Figure out for yourself what behavior you’re favoring over achieving your goal, and discover how that behavior is somehow rewarding you.
What’s the Worst That Could Happen?
Ask yourself what you think will happen if you stop the old behavior and cut yourself off from the reward. Your belief about the old behavior might even sound ridiculous when you discover what it is. Hint: you are usually trying to avoid some kind of emotional discomfort.
The spender might be afraid that the stress of dealing with her bills without the comfort of shopping to relieve her stress will be too painful.
The dieter might be afraid that she’ll have to endure hunger, loneliness or boredom without the ability to eat whatever, whenever. Or the dieter might be afraid of good old deprivation. If she sees delicious food, she might feel deprived if she won’t let herself have it.
The job hater might be afraid to apply for a new job because he would feel inadequate if he doesn’t get it. Or he fears that if he lands a new job, he might not be good at it and he’s supremely uncomfortable, maybe even humiliated when faced with his imperfections and inabilities.
Compare and Contrast
Once you’ve laid yourself bare and you are aware of your sabotaging behavior and the reward it gives you, let’s compare that current situation versus what you would get if you let yourself achieve your goal.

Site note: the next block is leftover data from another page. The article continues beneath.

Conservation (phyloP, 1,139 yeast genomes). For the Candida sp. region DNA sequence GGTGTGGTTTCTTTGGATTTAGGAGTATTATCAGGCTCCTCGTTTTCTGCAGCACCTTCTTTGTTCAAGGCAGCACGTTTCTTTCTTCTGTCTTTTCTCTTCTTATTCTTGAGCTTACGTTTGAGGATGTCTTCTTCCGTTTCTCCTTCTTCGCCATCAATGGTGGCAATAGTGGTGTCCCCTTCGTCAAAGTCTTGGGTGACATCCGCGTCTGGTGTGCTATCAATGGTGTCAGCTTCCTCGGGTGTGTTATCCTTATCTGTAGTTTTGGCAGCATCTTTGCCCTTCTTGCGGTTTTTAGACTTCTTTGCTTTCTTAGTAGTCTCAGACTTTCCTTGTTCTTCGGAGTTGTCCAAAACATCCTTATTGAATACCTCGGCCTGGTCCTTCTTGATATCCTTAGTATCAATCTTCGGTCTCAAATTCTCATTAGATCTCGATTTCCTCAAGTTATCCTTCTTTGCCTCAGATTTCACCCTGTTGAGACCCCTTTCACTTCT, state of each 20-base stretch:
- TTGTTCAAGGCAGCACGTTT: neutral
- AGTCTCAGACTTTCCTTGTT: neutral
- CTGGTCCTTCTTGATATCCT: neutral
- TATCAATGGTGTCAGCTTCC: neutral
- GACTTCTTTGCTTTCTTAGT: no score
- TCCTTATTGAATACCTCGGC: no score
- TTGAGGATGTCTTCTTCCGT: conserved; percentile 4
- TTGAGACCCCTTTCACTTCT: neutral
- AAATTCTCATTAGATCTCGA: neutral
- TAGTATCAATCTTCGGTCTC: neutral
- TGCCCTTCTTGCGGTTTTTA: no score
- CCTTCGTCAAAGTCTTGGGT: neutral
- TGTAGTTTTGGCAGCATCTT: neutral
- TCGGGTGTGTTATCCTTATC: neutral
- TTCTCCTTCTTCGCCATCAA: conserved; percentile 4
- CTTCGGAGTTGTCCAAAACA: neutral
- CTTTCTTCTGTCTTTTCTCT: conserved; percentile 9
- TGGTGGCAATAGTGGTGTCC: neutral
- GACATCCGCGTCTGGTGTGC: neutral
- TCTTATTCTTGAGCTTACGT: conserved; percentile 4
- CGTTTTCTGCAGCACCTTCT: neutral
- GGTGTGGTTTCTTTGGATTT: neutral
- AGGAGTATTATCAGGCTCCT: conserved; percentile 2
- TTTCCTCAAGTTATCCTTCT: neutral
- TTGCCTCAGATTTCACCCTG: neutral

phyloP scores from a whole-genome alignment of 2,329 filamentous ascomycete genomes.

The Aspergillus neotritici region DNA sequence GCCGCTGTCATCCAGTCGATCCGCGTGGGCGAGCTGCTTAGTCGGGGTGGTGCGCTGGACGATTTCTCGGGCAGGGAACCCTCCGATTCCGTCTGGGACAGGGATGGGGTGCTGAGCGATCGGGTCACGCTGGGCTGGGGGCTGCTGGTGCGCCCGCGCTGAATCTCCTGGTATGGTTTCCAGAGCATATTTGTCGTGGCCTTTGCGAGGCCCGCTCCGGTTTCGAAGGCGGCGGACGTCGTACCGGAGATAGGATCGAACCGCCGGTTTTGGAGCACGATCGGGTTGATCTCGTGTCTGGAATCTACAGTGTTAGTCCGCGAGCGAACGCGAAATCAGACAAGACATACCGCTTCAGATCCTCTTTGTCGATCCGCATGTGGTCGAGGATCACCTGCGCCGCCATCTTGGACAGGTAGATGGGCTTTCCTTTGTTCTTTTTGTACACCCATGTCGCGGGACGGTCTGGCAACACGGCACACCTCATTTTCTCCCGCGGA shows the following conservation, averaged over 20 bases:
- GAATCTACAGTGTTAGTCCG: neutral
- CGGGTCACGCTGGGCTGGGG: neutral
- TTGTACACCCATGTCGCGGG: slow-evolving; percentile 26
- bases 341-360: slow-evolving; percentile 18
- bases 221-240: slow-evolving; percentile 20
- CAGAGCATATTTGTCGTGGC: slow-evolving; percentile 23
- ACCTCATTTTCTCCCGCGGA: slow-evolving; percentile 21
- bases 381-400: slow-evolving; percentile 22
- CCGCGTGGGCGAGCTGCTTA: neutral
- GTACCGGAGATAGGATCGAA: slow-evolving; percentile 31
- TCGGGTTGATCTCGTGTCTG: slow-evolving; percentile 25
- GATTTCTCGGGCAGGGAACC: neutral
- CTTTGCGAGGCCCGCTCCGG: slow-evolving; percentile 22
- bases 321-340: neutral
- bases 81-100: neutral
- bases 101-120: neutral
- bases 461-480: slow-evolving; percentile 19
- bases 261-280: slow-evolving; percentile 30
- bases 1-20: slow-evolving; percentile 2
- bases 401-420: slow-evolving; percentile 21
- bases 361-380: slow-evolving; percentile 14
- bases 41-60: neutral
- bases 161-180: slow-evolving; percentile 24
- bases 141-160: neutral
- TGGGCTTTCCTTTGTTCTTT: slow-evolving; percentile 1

Do you really and truly value the self-defeating habit over your goal?
Does the dieter value overeating over reaching her goal of getting thin? Of course not. She might make the wrong decision in the heat of the moment due to subconscious fears around deprivation and loneliness, but she doesn’t truly value hanging onto unhealthy habits.
Does the shopper value mounting debt over her goal of saving money? And does the job hater secretly love his job? No. But they are stuck in patterns of thinking and behavior that are preventing success.
Challenge Time: Build New Habits
Let’s take on the shopper. All of the mental tomfoolery aside, what she’s left with is mounting financial worries and a bad shopping habit. What if she takes a baby step and challenges herself the next time she wants to break out that plastic to hold off instead. She might be waiting to see how uncomfortable it is to avoid spending, but what will actually happen is that she can wait for the urge to pass. If later on she notices that she didn’t spend and she didn’t die, then she can chip away at the belief that she must spend to relieve stress. She can avoid her bad habit more easily by adopting a replacement habit. Going for a walk and calling a friend are clichés for a reason. They might work when we actually DO them.
How about the dieter. Same deal here. She might be afraid of hunger or negative emotions, but the next time she wants to overeat she can turn to a different behavior instead. She can challenge her feeling that she has to eat to feel comfort. She can start the work required to break that habit of turning to food and find other ways to comfort herself. If she’s looking to get thinner so she can have more confidence, for example, maybe she can cut to the chase and look directly for opportunities to build confidence, like taking a dance class or trying out online dating.
The job hater can dip his toe into the job pool by trying out an informational interview with a company that interests him. That way he’s not putting himself at risk for rejection, but he gets to try out a low-pressure interview situation. He could also look into doing some pro-bono work to help brush up his skill set and get his resume up to date to feel more confident in his abilities.
The next time you find yourself engaging in a self-defeating behavior, ask what you could do differently next time. Chip away, and you will reach your goal while creating new and empowering habits.